From there, they attempt to find trends in that data.
“We have our biggest wins when we identify something we can tweak in our scheduled PM services that prevent the failures from occurring at all,” Calhoun said.
When asked about any pesky equipment, he said that today, aftertreatment systems are “probably the most problematic” for most fleets.
Turning to his key priority as TMC’s chairman, Calhoun said addressing the technician shortage has been “near and dear to my heart” for several years.
However, the problem isn’t unique to trucking.
“Pretty much every industry you can think of has come to the realization that when it comes to skilled labor, there’s just not any available,” he said.
“We simply find that not only the quantity but the quality of what’s being produced out there by the educational system doesn’t necessarily meet our needs,” Calhoun added.
He compared the situation to the construction of a pipeline.
“Today, we have a number of sections of pipe that are scattered around on the ground but they’re not connected,” Calhoun said, adding that TMC’s latest initiatives are aimed at connecting them.
At the council’s fall meeting, for example, TMC established an ad hoc committee focused on technician apprenticeship standards, he said, noting he introduced the motion to establish this committee. With this effort, TMC is tying the nationally accredited Automotive Service Excellence Foundation’s standards to the Industry Recognized Apprenticeship Program that TMC is creating.
This joint effort between ASE and TMC, Calhoun said, was born from an executive order issued from the White House in June 2017 — Expanding Apprenticeships in America.
ASE’s Inspection Maintenance and Minor Repair task list represents about 540 hours of instruction.
“It’s designed so that someone successfully completing that curriculum has the entry-level skills that are needed in our industry,” Calhoun said. “They would be able to hit the ground very quickly on their feet in the care and maintenance of equipment.”
Kenneth Calhoun (left) talks with one of his technicians at Aletec's service center in Conway, Ark. (Bobby Castile/Altec Industries)
An employer also would be able to use this task list as the framework for the apprenticeship’s on-the-job learning component, he said. The IMMR task list “very likely mirrors” an employer’s scheduled PM inspection forms.
These efforts, he said, came out of a meeting with ATA President Chris Spear. “I walked away from that meeting with the understanding that Mr. Spear had challenged us to be the entity that created this industry-recognized apprenticeship. And I like a good challenge.”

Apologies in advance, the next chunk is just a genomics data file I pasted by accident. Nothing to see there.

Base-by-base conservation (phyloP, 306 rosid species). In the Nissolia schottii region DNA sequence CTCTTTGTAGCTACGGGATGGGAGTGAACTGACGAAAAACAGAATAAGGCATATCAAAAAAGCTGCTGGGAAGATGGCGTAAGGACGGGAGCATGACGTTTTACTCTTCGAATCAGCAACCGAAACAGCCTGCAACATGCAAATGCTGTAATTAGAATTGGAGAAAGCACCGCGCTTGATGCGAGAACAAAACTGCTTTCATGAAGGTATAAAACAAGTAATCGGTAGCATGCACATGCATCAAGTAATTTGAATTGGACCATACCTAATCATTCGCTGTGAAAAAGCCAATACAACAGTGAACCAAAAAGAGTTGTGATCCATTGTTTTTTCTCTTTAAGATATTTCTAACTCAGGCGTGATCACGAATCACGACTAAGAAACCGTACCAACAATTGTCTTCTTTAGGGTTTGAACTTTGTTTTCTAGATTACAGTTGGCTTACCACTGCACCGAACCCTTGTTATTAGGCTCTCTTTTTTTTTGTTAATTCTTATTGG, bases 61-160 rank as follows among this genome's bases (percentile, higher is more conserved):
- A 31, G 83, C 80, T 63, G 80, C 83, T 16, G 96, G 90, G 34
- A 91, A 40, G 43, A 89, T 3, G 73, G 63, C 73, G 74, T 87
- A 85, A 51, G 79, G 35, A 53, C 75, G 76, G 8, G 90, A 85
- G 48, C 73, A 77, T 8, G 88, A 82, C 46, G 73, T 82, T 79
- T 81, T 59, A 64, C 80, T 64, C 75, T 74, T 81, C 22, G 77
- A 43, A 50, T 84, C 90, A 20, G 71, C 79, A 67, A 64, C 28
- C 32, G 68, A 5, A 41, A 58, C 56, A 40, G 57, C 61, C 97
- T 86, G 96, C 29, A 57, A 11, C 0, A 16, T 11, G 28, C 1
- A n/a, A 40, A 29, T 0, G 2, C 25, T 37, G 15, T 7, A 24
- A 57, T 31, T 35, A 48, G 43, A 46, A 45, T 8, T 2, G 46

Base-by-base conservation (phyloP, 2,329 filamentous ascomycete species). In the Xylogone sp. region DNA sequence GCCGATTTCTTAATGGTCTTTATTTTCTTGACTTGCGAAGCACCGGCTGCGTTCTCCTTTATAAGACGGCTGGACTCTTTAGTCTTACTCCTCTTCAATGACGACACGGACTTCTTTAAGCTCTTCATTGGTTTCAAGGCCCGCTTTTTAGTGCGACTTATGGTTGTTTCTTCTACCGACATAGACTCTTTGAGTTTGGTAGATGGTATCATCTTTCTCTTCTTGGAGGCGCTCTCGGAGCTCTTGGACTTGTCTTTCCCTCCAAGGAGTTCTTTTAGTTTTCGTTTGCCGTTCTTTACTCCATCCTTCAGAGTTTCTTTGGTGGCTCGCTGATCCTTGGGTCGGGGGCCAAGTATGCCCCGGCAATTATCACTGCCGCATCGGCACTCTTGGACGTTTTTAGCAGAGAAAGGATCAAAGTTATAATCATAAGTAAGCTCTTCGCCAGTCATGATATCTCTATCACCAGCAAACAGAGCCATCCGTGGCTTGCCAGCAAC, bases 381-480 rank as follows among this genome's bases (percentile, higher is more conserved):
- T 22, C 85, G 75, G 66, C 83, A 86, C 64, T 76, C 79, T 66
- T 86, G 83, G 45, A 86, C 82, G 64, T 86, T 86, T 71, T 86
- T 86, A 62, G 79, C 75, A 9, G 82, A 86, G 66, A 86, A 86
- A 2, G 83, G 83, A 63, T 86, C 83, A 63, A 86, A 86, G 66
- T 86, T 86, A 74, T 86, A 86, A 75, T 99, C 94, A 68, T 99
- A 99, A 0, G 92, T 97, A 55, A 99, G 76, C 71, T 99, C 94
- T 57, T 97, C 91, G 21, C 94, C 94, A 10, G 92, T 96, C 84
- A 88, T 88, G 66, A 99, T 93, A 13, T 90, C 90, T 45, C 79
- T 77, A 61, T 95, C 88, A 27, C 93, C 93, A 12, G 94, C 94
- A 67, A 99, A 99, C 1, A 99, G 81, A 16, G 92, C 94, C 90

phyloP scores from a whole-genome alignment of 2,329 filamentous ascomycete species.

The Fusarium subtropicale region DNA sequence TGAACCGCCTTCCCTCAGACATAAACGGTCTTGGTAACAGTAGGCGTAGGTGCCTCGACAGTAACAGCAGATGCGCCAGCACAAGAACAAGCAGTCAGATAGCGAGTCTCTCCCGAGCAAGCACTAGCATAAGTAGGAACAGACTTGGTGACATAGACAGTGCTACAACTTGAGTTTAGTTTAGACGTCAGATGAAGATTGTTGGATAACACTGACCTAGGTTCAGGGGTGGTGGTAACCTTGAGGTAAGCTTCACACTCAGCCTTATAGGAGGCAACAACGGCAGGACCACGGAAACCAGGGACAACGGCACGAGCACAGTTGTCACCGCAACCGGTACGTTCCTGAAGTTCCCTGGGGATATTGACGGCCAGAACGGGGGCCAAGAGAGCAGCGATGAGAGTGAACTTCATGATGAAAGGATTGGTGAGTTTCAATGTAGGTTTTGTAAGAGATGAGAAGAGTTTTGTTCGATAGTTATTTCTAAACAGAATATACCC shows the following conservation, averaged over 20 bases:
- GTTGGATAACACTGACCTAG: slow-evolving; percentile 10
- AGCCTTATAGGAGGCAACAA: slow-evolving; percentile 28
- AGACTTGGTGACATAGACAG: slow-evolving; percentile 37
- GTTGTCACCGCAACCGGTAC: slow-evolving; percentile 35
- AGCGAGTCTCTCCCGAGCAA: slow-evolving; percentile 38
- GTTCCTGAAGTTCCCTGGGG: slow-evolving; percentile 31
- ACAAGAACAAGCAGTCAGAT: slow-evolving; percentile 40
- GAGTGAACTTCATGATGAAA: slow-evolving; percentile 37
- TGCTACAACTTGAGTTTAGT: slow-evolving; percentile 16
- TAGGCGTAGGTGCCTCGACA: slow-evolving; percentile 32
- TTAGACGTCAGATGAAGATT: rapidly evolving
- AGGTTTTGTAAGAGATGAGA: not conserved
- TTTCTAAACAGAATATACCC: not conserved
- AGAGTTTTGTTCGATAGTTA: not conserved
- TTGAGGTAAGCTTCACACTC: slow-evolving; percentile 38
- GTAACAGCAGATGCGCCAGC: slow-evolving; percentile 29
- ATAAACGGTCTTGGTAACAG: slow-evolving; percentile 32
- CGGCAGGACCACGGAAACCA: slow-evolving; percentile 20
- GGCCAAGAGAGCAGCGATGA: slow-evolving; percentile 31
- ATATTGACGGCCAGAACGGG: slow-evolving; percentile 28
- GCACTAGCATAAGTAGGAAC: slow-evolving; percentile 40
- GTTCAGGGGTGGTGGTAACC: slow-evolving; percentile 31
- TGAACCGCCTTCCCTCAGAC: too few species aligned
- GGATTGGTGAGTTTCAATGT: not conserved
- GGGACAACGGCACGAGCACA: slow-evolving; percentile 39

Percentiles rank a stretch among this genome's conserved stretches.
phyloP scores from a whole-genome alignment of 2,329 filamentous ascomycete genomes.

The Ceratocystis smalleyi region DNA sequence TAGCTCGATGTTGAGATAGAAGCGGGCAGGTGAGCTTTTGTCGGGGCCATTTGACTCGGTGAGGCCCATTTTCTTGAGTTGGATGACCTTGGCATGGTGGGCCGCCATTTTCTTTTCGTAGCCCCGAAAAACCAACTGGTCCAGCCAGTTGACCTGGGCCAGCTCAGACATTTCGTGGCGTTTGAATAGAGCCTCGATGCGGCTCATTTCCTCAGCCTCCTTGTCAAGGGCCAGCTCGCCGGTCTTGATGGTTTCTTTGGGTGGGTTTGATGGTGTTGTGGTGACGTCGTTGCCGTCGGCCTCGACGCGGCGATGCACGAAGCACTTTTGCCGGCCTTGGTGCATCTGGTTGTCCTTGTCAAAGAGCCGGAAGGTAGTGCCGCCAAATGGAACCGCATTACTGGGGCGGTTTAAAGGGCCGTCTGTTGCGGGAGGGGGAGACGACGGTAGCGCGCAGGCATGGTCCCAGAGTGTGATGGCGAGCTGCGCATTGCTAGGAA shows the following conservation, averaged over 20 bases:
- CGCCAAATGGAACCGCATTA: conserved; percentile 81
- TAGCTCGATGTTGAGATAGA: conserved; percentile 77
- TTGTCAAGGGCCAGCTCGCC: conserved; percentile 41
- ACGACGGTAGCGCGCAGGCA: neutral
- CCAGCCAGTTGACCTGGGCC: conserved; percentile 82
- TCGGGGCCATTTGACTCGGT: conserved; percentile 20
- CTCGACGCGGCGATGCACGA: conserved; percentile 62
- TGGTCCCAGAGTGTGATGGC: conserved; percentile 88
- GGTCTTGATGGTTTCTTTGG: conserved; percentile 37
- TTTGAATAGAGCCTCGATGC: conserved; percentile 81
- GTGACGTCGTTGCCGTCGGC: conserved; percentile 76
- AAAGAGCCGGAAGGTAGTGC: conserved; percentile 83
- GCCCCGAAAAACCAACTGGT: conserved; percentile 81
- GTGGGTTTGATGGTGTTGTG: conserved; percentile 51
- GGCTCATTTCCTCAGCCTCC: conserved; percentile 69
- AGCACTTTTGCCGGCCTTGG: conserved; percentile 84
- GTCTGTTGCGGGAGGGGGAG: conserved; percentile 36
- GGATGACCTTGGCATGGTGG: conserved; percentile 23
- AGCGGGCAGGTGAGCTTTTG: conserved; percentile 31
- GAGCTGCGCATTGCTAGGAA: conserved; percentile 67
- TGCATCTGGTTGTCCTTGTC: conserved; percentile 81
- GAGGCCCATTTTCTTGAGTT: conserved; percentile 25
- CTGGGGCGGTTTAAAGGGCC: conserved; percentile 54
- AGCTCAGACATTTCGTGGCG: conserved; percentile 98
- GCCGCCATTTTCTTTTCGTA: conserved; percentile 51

Calhoun said entry-level technicians have plenty of opportunities to advance once they enter this industry.
“Our leaders are always looking for those individuals that have that extra spark, that extra initiative because we not only need them as technicians but we need them as our next foremans, our next service managers, our next directors and vice presidents of maintenance,” Calhoun said. “We’ve promoted those people up through the ranks. We are in the business of launching careers.”
A technician tests a bucket at Altec's Creedmore Division manufacturing plant. (Altec Inc. via YouTube)
Calhoun keeps busy on related industry initiatives. Among them: He serves on the board of directors for Associated Industries of Arkansas, which is the parent organization of “Be Pro Be Proud.” This initiative takes the message about technical careers to junior high and high school students, he said.
He also was wrapping up a two-year term on the Arkansas General Assembly’s Legislative Task Force on Workforce Education Excellence. And earlier this year, Calhoun started a two-year term on the research advisory committee of the American Transportation Research Institute.
Calhoun first began his career in trucking in about 1989 at Harold Ives Trucking Co., an over-the-road truck fleet based in North Little Rock, Ark., with about 500 tractors and 1,000 trailers.
“I worked behind the parts counter dispensing parts to technicians who were repairing trucks,” he reflected. Calhoun moved up through the ranks, including as a shop foreman for a couple of years.
He was always familiar with the trucking business, he said, noting that his brother owned a small trucking company in southern California that moved mobile homes.